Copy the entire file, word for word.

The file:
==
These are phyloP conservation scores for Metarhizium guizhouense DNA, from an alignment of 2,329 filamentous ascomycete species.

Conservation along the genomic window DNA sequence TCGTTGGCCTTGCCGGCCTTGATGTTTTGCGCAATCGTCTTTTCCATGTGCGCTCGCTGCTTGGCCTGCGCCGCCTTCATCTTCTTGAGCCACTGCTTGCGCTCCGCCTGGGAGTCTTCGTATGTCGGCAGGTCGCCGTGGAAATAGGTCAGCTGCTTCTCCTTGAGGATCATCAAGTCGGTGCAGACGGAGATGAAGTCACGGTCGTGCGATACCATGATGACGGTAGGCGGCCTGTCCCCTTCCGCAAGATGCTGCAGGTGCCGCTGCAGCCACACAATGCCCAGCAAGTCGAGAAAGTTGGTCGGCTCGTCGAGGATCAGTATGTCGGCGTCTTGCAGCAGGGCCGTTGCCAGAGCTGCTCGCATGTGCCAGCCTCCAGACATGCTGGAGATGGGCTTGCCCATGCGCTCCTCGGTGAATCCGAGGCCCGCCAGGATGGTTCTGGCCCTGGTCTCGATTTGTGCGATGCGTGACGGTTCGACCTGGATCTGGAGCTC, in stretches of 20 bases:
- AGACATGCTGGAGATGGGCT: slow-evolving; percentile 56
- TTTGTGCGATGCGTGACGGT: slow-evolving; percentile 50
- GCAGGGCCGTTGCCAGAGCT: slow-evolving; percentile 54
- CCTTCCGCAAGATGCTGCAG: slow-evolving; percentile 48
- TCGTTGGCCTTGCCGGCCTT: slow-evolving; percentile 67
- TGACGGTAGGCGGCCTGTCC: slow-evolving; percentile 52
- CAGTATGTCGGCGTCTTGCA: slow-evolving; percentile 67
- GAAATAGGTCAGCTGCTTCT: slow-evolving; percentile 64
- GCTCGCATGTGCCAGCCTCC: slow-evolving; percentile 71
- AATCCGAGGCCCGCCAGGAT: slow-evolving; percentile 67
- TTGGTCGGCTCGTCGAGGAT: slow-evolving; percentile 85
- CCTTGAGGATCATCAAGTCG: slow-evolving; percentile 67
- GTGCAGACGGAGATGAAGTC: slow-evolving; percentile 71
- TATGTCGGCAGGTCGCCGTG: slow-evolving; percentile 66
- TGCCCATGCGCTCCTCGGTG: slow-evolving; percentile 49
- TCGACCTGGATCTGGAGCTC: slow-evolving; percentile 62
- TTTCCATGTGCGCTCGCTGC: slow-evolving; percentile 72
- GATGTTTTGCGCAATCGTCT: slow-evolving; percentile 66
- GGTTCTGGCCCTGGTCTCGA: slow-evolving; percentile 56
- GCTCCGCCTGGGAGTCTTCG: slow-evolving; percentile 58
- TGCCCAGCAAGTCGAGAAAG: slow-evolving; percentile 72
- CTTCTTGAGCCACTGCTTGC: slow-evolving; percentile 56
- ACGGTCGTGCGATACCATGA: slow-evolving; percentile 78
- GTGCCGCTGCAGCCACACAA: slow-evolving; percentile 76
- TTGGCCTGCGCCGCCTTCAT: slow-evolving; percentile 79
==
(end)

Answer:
These are phyloP conservation scores for Metarhizium guizhouense DNA, from an alignment of 2,329 filamentous ascomycete species.

Conservation along the genomic window DNA sequence TCGTTGGCCTTGCCGGCCTTGATGTTTTGCGCAATCGTCTTTTCCATGTGCGCTCGCTGCTTGGCCTGCGCCGCCTTCATCTTCTTGAGCCACTGCTTGCGCTCCGCCTGGGAGTCTTCGTATGTCGGCAGGTCGCCGTGGAAATAGGTCAGCTGCTTCTCCTTGAGGATCATCAAGTCGGTGCAGACGGAGATGAAGTCACGGTCGTGCGATACCATGATGACGGTAGGCGGCCTGTCCCCTTCCGCAAGATGCTGCAGGTGCCGCTGCAGCCACACAATGCCCAGCAAGTCGAGAAAGTTGGTCGGCTCGTCGAGGATCAGTATGTCGGCGTCTTGCAGCAGGGCCGTTGCCAGAGCTGCTCGCATGTGCCAGCCTCCAGACATGCTGGAGATGGGCTTGCCCATGCGCTCCTCGGTGAATCCGAGGCCCGCCAGGATGGTTCTGGCCCTGGTCTCGATTTGTGCGATGCGTGACGGTTCGACCTGGATCTGGAGCTC, in stretches of 20 bases:
- AGACATGCTGGAGATGGGCT: slow-evolving; percentile 56
- TTTGTGCGATGCGTGACGGT: slow-evolving; percentile 50
- GCAGGGCCGTTGCCAGAGCT: slow-evolving; percentile 54
- CCTTCCGCAAGATGCTGCAG: slow-evolving; percentile 48
- TCGTTGGCCTTGCCGGCCTT: slow-evolving; percentile 67
- TGACGGTAGGCGGCCTGTCC: slow-evolving; percentile 52
- CAGTATGTCGGCGTCTTGCA: slow-evolving; percentile 67
- GAAATAGGTCAGCTGCTTCT: slow-evolving; percentile 64
- GCTCGCATGTGCCAGCCTCC: slow-evolving; percentile 71
- AATCCGAGGCCCGCCAGGAT: slow-evolving; percentile 67
- TTGGTCGGCTCGTCGAGGAT: slow-evolving; percentile 85
- CCTTGAGGATCATCAAGTCG: slow-evolving; percentile 67
- GTGCAGACGGAGATGAAGTC: slow-evolving; percentile 71
- TATGTCGGCAGGTCGCCGTG: slow-evolving; percentile 66
- TGCCCATGCGCTCCTCGGTG: slow-evolving; percentile 49
- TCGACCTGGATCTGGAGCTC: slow-evolving; percentile 62
- TTTCCATGTGCGCTCGCTGC: slow-evolving; percentile 72
- GATGTTTTGCGCAATCGTCT: slow-evolving; percentile 66
- GGTTCTGGCCCTGGTCTCGA: slow-evolving; percentile 56
- GCTCCGCCTGGGAGTCTTCG: slow-evolving; percentile 58
- TGCCCAGCAAGTCGAGAAAG: slow-evolving; percentile 72
- CTTCTTGAGCCACTGCTTGC: slow-evolving; percentile 56
- ACGGTCGTGCGATACCATGA: slow-evolving; percentile 78
- GTGCCGCTGCAGCCACACAA: slow-evolving; percentile 76
- TTGGCCTGCGCCGCCTTCAT: slow-evolving; percentile 79